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Why Tesla will win in China

Tesla's new initiative to sell to China will likely yield huge results, particularly given the thirst for American products by the Chinese affluent and the focus on moving toward better environmental standards.

What most investors do not recognize is that China is moving quickly from an export economy to internal consumption. One only needs to spend time in Shanghai, Tianjin, Beijing or Macau to recognize that Chinese affluent product consumption is skyrocketing. Las Vegas Sands, which operates casinos in China, recently released results that showed that the revenue from China eclipsed that of Las Vegas. Apple's earnings recently showed that sales are strongly increasing in China. The same demand will occur with Tesla.


Tesla Model S
Allen Wastler | CNBC
Tesla Model S

According to public records, approximately 14,000 electric vehicles were purchased by motorists in China; this reflects a 30-percent gain from the previous year. Like most countries, China has ambitious goals to populate its highways with alternative energy vehicles and hopes to have 5 million environmentally friendly vehicles on the road in the next six years. Tesla is seeking to be a part of this growth curve.

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Tesla is not an inexpensive car to be sure. The company is charging over US $120,000 for its model S vehicle, which reflects the cost of the car as well as shipping costs and import taxes. The affluent in China who are early adopters are the target market for Tesla's new initiative and Elon Musk believes that the country could very well become the largest purchaser of their products within the next several years. Still, he is quoted as saying that he does not want to be overly enthusiastic until results start to come in. The company has a modest goal of selling 5,000 cars in China this year.

Helping Tesla greatly will be one important attribute: Tesla is an American brand and, in China, that matters. One only needs to see the massive Cadillac dealership in Shanghai to realize that there is a thirst for American luxury brands. And Tesla is considered by the Chinese to be a brand that rivals other automakers like BMW and Mercedes. While the affluent are more careful with how they spend money as the Chinese economy slows, there is still massive wealth ready to spend on luxury goods. Tesla fits that bill perfectly.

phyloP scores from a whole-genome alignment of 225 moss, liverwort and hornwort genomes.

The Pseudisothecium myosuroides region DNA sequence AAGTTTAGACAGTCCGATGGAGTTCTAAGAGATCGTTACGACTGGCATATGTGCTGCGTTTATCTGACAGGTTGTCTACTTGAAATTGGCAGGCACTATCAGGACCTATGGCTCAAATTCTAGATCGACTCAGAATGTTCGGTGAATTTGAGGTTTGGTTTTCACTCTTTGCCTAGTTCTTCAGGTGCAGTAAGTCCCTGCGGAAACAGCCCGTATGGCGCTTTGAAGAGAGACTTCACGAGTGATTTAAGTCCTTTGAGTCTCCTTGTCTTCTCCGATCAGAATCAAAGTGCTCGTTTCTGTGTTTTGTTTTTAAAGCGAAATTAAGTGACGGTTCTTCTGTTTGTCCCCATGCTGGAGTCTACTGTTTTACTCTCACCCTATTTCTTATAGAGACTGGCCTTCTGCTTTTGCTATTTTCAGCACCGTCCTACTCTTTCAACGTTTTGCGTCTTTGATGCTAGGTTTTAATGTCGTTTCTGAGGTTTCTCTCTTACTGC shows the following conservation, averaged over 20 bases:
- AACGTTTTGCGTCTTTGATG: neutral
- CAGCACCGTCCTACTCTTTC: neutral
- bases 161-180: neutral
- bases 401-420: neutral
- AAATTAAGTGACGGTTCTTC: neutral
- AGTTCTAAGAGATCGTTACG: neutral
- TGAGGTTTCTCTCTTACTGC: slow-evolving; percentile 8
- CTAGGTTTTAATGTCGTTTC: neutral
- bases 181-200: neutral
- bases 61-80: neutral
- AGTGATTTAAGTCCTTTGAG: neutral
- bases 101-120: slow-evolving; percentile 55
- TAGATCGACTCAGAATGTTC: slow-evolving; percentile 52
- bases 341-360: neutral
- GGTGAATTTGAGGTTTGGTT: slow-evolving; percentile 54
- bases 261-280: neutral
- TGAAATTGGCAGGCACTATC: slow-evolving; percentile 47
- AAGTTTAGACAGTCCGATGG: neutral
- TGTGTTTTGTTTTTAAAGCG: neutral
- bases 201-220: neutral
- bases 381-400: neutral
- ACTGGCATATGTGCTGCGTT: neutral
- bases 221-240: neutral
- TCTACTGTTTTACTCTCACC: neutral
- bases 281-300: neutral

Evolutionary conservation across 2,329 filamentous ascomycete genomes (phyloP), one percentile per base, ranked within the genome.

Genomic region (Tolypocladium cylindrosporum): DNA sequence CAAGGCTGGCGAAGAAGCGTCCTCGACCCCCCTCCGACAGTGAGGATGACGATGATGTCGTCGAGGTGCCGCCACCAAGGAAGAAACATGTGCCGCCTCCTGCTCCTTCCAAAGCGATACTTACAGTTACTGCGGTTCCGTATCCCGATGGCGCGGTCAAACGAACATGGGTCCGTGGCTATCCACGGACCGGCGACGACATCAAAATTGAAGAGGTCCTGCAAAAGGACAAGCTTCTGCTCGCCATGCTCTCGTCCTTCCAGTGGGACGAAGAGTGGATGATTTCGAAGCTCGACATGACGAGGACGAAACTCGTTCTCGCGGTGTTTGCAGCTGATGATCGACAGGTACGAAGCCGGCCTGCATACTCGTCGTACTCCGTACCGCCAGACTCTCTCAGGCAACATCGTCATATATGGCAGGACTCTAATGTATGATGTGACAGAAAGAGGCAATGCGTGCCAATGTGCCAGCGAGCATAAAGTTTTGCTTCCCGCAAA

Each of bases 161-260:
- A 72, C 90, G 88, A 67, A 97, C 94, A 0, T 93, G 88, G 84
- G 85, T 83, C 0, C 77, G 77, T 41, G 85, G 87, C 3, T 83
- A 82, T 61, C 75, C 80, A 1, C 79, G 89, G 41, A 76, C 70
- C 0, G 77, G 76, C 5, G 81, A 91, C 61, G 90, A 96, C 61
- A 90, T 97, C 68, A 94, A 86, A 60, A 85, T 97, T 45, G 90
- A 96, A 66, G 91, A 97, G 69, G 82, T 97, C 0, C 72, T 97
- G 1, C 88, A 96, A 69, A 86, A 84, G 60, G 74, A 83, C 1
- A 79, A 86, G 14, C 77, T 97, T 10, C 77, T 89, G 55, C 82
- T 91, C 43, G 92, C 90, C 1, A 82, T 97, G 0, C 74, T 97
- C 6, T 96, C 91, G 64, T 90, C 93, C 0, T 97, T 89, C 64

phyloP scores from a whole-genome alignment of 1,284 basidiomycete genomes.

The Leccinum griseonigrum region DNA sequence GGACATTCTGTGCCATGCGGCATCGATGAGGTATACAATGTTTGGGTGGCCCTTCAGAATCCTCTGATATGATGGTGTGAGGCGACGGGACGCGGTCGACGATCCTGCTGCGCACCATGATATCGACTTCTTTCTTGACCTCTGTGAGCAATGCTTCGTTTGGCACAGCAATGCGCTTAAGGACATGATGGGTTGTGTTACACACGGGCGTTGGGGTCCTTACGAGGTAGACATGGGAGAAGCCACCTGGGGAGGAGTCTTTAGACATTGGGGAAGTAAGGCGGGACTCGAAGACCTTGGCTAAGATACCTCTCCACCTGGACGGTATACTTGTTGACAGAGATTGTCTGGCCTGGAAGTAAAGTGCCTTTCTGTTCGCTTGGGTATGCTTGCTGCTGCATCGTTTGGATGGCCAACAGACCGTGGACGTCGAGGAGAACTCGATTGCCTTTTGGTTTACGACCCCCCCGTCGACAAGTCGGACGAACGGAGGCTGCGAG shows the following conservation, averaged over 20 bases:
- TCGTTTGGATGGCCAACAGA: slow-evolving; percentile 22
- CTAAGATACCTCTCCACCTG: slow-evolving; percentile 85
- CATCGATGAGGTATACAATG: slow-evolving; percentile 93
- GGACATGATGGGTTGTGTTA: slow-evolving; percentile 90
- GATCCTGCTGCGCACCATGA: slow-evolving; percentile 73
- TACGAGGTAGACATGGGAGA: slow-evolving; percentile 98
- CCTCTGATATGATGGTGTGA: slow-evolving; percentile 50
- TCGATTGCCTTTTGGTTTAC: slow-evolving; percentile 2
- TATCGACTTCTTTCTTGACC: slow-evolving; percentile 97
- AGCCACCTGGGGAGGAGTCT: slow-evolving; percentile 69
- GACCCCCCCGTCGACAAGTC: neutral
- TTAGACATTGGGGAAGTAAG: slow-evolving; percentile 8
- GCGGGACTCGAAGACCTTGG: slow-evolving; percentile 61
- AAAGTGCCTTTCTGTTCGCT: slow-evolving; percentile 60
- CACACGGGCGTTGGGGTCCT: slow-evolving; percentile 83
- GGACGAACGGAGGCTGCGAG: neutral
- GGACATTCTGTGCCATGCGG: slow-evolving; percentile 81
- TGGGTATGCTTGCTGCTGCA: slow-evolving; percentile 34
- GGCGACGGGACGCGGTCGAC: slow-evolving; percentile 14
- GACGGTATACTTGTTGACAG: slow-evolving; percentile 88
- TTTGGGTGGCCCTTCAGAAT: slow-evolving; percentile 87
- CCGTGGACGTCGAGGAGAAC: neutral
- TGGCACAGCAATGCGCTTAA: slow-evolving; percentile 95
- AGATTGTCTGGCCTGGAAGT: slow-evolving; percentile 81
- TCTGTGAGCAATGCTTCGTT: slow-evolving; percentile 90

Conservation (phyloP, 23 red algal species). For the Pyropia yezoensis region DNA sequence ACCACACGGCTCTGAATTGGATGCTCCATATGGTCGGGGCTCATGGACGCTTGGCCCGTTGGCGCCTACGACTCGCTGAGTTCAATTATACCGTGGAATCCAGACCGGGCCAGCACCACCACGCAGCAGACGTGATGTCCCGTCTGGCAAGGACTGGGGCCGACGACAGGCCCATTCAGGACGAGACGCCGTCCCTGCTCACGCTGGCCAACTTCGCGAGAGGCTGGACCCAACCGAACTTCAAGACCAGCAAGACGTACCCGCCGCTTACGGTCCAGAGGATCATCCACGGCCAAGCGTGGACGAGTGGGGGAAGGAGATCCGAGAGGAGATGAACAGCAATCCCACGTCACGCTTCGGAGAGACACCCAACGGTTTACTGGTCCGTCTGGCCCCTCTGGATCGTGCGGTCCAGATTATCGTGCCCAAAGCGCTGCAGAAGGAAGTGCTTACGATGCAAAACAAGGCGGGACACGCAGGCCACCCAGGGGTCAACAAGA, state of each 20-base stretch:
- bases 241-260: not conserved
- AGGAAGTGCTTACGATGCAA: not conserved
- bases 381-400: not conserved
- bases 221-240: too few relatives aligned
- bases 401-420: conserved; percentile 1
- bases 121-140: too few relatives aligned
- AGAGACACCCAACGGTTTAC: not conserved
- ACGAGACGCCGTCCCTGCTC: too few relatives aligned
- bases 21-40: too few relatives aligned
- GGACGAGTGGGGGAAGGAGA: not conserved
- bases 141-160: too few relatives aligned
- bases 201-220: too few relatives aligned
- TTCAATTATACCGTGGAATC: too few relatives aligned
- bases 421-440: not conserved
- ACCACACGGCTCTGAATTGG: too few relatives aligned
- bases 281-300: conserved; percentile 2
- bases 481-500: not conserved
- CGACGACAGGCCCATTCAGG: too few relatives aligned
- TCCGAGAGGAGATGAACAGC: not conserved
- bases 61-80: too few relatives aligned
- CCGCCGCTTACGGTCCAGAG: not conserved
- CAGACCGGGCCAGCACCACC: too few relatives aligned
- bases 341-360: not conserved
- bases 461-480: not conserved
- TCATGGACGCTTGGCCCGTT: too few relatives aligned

Interestingly, despite headlines around the smog in China's cities and polluted water supplies, China is a country that is focused on becoming a more green economy. In the city of Hangzhou, there are numerous green-energy-focused companies sprouting up in this business-development zone. Environmentally-sensitive businesses are becoming more important as the marketplace demands solutions to pollution issues.

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I moderated a number of panels around the world with government officials and industry leaders about the future business prospects in Chinese business-development zones. A common theme was the focus on green initiatives and China's desire to turn the corner on its checkered environmental record. According to one government official, "This decision is not only environmental, but also business-related. Green technologies are going to be a huge market and China wants to lead in these efforts." (Chinese officials are generally hesitant to have their name made public when making policy observations.)

There's a reason why Elon Musk personally delivered the first Tesla to China. He knows better than anyone that selling to a huge affluent market pivoting towards more environmentally sensitive products makes good business sense.

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Tesla no doubt is a work in progress. The company is priced for spectacular future growth, though infrastructure concerns in terms of charging capabilities cannot be dismissed (particularly in emerging markets). But despite these challenges, the company is well-positioned to capture its share of consumption in China and you will see spectacular sales and huge waiting lists. Beware Mercedes and BMW — here comes Tesla.

Commentary by Michael A. Yoshikami, the CEO and founder of Destination Wealth Management in Walnut Creek, California. He is also a CNBC contributor.

Disclosure: Michael Yoshikami and Destination Wealth Management have no holding in Tesla.

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